While Kim was the commander of the Third Army Group in Kang-won Province, Park declared national emergency and martial law, dismissed the National Assembly and prohibited all political activities in October 1972. The purpose was to ratify the Yushin Constitution of 1972, which (a) abolished direct vote for presidential election and replaced it with indirect voting system involving delegates, (b) allotted one third of the National Assembly seats to the president, (c) gave the president the authority to issue emergency decrees and suspend the Constitution, (d) gave the president the authority to appoint all judges and dismiss the National Assembly and (e) repealed a term limit to presidency. In the 1971 election, Park had nearly lost to opposition leader Kim Dae-jung despite spending ten percent of the national budget on his reelection campaign. The Yushin Constitution was designed to guarantee his dictatorship for life. Indeed, Park was later re-elected as the president by a unanimous vote of approximately 2,000 delegates, who all became delegates themselves with Park's approval. According to Kim's subordinate officers at Third Army Group, Kim did not hide his displeasure at learning of the Yushin Constitution.
After his arrest, Kim wrote in Chinese calligraphy that it took seven years to accomplish his resolution, suggesting that the Yushin Constitution turned him against Park. In his trial, he claimed that he planned to detain Park if the latter were to visit the Third Army Group base on his annual tour of army groups and force his resignation. According to Third Army Group operations chief of staff Oh Soo-choon, who was also Kim's brother-in-law, Kim installed front-line fence around a small building in the base and set it up so that it would prevent exit from within rather than entry from without.
More significantly, Kim appears to have had a close relationship with Jang Jun-ha, widely respected leader of the democracy movement as a former Liberation Army officer, opposition lawmaker, and publisher of the monthly journal World of Ideology. According to Jang Ho-kweon, Jang's eldest son and current publisher of the journal, Jang told him that Kim was a patriotic soldier whom he would one day work together with for democracy. In 1979, Kim claimed to his lawyer that his first attempt to assassinate Park was on September 14, 1974 when he was appointed to be Construction Minister. A newsreel of this event shows something protruding in Kim's pocket when he shook hands with Park. According to the Reverend Yi Hae-hak, who was imprisoned with Jang Jun-ha when Jang was sentenced to fifteen years for creating a petition campaign against the Yushin Constitution, Jang knew of Kim's plan to assassinate Park and was very disappointed when it did not take place, uttering to himself, "Is it that great to be a minister?". After Jang died under suspicious circumstances while climbing a mountain in 1975, Kim secretly provided financial assistance to Jang's family. When Kim later became KCIA director in 1976, he told Jang's son with deep regret that Jang's death was not accidental as officially announced, but that the regime was involved.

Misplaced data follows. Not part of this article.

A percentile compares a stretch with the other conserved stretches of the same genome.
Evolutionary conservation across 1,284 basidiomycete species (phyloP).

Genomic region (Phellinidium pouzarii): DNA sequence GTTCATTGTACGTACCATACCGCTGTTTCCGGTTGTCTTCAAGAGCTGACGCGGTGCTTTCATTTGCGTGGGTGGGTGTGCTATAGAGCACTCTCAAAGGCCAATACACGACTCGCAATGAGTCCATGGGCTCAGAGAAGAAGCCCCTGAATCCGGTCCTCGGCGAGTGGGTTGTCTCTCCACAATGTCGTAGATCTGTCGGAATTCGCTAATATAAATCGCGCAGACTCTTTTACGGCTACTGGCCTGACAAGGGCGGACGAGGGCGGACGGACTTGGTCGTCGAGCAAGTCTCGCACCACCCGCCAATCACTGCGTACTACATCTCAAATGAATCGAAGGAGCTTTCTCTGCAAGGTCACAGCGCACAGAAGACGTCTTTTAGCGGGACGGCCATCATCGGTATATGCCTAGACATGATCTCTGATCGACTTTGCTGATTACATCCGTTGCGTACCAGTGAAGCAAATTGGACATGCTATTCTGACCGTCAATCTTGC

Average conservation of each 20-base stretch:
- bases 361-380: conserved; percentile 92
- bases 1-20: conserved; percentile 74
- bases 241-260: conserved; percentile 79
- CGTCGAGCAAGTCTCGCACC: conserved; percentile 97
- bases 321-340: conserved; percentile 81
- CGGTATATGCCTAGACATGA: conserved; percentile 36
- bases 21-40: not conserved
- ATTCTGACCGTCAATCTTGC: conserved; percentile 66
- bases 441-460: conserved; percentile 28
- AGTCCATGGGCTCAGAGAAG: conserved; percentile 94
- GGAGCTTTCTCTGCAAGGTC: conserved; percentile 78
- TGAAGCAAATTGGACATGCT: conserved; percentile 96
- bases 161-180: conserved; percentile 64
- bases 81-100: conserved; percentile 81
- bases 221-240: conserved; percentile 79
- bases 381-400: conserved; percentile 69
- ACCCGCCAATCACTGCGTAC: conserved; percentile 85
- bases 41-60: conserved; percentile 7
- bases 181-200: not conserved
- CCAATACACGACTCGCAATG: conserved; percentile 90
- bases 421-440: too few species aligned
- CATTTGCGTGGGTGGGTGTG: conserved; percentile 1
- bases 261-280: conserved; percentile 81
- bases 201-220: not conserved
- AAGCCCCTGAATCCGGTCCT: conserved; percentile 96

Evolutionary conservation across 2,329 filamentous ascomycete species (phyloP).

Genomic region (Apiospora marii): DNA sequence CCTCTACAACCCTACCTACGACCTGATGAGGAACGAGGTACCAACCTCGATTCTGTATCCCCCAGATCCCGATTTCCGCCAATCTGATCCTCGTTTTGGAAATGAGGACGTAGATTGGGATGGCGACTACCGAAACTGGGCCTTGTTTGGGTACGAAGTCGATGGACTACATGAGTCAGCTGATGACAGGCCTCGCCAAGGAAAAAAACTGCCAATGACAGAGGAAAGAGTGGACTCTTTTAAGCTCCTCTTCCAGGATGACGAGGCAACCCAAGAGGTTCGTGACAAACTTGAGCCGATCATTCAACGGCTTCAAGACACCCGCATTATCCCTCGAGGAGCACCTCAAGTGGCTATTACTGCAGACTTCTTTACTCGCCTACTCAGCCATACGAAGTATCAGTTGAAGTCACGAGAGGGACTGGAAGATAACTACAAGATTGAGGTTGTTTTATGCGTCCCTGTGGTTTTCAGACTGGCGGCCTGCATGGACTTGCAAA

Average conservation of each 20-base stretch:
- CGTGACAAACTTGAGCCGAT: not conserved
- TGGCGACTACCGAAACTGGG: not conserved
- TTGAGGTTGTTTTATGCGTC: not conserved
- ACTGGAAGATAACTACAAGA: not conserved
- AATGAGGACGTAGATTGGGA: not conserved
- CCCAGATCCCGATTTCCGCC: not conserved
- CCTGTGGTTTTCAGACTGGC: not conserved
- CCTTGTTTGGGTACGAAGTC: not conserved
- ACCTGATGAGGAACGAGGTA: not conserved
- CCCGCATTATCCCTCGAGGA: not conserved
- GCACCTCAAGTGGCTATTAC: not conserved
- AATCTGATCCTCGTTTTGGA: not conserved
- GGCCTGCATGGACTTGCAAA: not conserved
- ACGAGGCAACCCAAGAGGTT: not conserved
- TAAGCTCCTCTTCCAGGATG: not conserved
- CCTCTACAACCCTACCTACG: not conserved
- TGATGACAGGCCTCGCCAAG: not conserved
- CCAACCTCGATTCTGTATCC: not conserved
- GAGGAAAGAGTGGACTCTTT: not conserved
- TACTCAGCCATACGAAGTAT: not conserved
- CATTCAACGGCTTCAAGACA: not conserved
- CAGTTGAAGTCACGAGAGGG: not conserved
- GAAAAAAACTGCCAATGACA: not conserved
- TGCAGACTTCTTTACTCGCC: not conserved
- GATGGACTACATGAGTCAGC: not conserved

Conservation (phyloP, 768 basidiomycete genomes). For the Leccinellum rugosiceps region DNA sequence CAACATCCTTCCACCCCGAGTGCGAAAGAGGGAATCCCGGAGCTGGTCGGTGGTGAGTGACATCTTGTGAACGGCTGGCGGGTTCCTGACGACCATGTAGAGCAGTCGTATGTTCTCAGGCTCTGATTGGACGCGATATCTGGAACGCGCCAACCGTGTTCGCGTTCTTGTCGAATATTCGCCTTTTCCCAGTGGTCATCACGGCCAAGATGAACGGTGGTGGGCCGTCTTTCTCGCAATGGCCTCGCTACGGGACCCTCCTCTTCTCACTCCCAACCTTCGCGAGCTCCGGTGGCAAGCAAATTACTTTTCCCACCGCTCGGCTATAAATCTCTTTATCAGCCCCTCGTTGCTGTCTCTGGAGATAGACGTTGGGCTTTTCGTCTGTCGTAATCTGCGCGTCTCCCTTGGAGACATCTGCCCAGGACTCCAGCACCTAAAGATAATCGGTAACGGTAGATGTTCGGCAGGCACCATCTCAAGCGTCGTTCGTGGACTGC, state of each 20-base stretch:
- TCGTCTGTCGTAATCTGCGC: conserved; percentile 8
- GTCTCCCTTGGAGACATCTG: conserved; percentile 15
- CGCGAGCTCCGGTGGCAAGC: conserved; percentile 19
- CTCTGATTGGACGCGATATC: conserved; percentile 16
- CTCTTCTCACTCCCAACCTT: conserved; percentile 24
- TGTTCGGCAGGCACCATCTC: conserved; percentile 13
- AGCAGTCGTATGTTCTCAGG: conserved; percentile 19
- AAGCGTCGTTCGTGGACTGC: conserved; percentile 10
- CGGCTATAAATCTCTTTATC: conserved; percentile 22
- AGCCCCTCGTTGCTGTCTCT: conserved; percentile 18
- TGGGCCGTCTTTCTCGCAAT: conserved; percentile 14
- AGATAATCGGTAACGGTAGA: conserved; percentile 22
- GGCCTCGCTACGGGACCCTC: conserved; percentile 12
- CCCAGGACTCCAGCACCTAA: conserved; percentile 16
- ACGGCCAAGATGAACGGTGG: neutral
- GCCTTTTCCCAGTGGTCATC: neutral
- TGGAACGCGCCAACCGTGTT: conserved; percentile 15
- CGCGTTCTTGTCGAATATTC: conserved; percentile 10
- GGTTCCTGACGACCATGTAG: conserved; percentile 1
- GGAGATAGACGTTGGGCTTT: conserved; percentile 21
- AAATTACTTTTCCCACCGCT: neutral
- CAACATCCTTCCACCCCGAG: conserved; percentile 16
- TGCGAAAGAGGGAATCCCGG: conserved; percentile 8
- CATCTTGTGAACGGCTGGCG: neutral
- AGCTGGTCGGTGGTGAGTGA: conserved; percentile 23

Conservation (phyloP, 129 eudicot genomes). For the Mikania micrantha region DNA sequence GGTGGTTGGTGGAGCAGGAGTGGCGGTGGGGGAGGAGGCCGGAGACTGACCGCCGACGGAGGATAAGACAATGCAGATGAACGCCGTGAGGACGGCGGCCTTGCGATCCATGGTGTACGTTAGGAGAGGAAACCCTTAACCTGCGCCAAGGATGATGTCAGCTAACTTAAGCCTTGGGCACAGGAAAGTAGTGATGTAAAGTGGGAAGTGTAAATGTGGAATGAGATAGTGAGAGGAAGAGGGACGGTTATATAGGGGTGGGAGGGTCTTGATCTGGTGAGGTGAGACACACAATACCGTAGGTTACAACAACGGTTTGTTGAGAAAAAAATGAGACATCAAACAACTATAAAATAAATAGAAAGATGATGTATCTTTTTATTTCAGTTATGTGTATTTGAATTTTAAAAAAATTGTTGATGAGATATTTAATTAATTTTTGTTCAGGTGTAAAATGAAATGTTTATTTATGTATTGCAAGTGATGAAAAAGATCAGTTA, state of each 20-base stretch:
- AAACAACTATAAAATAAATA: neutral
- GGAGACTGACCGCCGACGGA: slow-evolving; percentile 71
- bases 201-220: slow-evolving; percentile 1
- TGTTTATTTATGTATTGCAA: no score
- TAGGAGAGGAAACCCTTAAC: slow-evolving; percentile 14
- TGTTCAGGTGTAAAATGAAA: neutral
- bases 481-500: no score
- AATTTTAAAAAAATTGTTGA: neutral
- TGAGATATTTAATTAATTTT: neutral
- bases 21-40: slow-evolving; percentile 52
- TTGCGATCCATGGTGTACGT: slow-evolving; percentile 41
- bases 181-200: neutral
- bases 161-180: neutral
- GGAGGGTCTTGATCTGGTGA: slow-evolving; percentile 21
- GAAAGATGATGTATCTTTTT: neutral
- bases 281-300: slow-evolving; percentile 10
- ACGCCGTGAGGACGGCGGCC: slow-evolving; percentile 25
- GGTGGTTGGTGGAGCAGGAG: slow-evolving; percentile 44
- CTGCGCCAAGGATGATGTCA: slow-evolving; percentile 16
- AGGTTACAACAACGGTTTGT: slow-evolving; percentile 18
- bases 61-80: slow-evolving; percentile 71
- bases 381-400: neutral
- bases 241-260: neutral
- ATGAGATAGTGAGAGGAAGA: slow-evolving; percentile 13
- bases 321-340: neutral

According to Cardinal Kim Sou-hwan, another leading figure in democracy movement, Kim (then KCIA deputy director) came to see him whenever there was political crisis. In 1975, he asked Cardinal Kim to speak with President Park to come up with the "third way," that is, to somehow amend the Yushin Constitution in a way that was acceptable to Park. According to Cardinal Kim, Kim compared President Park to "a sick patient" who needed weak medicine initially. Kim believed that the Catholic cardinal was the only person who could speak frankly to Park without repercussion and was disappointed when the talk was essentially fruitless. Kim's association with two key figures of democracy movement - Jang Jun-ha and Cardinal Kim Sou-hwan - led some to reconsider Kim's motive in assassinating Park.